•  152
    Autonomy, Well-Being and the Order of Things: Gilabert on the conditions of social and global justice
    Les ateliers de l'éthique/The Ethics Forum 8 (2): 110-120. 2013.
    Gilabert argues that the humanist conception of duties of global justice and the principle of cosmopolitan justifiability will lead us to accept an egalitarian definition of individual autonomy. Gilabert further argues that realizing conditions of individual autonomy can serve as the cut-off point to duties of global justice. I investigate his idea of autonomy, arguing that in order to make sense of this claim, we need a concept of autonomy. I propose 4 possible definitions of autonomy, none of …Read more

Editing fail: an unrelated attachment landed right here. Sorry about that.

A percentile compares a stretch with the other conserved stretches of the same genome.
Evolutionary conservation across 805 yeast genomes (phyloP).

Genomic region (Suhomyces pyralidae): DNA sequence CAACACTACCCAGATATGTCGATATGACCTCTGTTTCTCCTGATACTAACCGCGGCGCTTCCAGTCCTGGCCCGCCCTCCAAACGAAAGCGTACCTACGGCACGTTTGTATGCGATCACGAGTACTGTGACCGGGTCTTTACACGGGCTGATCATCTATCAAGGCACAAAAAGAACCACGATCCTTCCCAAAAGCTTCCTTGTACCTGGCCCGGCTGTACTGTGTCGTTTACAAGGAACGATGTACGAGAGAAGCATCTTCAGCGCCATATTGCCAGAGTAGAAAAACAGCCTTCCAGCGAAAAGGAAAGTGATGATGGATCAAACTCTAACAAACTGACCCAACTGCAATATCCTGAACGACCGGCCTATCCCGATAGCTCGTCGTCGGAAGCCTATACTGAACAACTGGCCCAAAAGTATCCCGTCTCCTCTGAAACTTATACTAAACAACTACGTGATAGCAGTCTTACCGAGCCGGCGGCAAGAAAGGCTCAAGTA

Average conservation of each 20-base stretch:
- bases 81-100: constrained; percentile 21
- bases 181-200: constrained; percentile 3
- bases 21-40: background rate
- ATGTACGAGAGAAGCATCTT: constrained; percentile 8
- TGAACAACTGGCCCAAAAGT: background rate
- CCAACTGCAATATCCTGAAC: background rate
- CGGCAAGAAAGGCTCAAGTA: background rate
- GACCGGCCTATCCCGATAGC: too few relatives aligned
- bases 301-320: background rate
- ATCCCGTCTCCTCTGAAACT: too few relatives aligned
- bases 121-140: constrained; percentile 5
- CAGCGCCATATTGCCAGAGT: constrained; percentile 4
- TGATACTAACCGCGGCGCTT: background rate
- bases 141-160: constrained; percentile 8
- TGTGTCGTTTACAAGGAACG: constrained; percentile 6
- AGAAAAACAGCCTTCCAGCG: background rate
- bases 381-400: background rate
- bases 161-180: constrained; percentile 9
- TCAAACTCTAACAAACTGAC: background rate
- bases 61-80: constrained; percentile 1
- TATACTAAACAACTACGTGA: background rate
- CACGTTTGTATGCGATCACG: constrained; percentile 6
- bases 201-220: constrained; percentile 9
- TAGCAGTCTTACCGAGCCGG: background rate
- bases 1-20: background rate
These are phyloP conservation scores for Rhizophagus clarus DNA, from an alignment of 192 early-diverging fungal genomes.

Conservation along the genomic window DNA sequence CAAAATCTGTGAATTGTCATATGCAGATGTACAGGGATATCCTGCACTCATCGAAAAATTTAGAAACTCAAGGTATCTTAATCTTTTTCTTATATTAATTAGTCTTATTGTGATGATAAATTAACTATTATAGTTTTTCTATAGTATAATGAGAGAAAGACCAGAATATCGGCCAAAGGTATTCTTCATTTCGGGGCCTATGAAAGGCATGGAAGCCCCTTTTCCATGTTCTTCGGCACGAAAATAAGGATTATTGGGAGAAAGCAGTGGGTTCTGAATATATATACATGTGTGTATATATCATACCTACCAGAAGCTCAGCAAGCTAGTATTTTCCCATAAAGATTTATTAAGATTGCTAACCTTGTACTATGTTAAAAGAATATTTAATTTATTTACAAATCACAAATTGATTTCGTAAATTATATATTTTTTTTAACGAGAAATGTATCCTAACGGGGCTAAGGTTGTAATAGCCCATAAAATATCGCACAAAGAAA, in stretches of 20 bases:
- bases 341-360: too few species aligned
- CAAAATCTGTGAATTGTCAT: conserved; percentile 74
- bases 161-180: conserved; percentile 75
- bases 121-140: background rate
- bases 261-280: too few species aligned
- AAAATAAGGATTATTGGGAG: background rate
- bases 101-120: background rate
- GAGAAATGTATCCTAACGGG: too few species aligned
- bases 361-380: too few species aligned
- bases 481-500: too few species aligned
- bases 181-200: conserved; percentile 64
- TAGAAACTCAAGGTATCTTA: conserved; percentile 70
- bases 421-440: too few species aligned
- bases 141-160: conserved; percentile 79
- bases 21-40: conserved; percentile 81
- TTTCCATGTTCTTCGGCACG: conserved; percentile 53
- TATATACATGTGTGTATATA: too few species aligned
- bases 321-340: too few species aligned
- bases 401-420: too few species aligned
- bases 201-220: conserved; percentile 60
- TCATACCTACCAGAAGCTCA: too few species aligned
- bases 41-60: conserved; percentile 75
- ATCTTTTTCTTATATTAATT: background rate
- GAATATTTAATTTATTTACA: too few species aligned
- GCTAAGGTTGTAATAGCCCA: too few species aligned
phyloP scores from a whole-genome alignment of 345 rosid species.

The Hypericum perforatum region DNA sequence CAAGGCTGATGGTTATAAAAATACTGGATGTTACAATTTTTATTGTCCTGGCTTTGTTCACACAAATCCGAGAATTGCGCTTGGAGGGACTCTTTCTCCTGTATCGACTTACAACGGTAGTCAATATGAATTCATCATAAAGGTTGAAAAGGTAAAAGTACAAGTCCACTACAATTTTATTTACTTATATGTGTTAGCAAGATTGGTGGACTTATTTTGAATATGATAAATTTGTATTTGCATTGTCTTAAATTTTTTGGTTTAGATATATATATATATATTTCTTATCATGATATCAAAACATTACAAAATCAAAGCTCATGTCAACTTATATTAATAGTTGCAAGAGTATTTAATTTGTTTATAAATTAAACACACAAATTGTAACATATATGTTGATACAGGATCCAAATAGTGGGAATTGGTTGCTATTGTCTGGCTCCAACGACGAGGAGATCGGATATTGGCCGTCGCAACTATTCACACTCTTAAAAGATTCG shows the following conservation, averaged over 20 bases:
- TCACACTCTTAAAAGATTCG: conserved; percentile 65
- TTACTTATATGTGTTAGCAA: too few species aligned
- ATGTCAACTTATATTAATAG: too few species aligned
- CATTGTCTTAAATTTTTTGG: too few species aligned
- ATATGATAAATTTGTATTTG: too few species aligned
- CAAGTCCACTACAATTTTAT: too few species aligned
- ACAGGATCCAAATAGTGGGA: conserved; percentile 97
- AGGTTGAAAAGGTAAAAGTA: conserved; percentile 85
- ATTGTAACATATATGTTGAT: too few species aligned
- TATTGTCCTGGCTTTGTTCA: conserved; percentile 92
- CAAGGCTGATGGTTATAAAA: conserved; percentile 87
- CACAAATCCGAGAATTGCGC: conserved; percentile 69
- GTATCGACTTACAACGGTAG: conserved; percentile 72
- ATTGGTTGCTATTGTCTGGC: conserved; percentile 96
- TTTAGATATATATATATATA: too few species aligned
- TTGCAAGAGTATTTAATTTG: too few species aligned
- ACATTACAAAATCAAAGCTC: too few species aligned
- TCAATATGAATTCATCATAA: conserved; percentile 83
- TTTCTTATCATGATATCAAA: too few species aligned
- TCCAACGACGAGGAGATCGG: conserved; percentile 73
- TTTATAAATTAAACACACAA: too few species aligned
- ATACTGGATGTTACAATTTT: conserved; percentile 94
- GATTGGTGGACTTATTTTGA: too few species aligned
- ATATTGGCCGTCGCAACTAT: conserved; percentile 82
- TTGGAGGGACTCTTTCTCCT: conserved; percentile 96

•  47
    Territoire, migration et l'état légitime
    Philosophiques 39 (2): 393. 2012.
    Qui peut revendiquer un territoire, sur quelles bases et avec quelles conséquences sont des questions qui font l’objet de débats en philosophie politique contemporaine. En réponse, j’adopte « la théorie de l’État légitime » proposée par Stilz. Selon Wellman, une conséquence des revendications territoriales serait le droit de l’État de refuser la migration sur son territoire. Je juxtapose son propos de l’État légitime avec celui de Stilz et soutiens que, si l’on accepte la fondation de l’État lég…Read more
  •  20
    Introduction
    Philosophiques 42 (2): 227-230. 2015.
    Christine Straehle
  •  1
    National and cosmopolitan solidarity
    Contemporary Political Theory 9 (1): 110-20. 2010.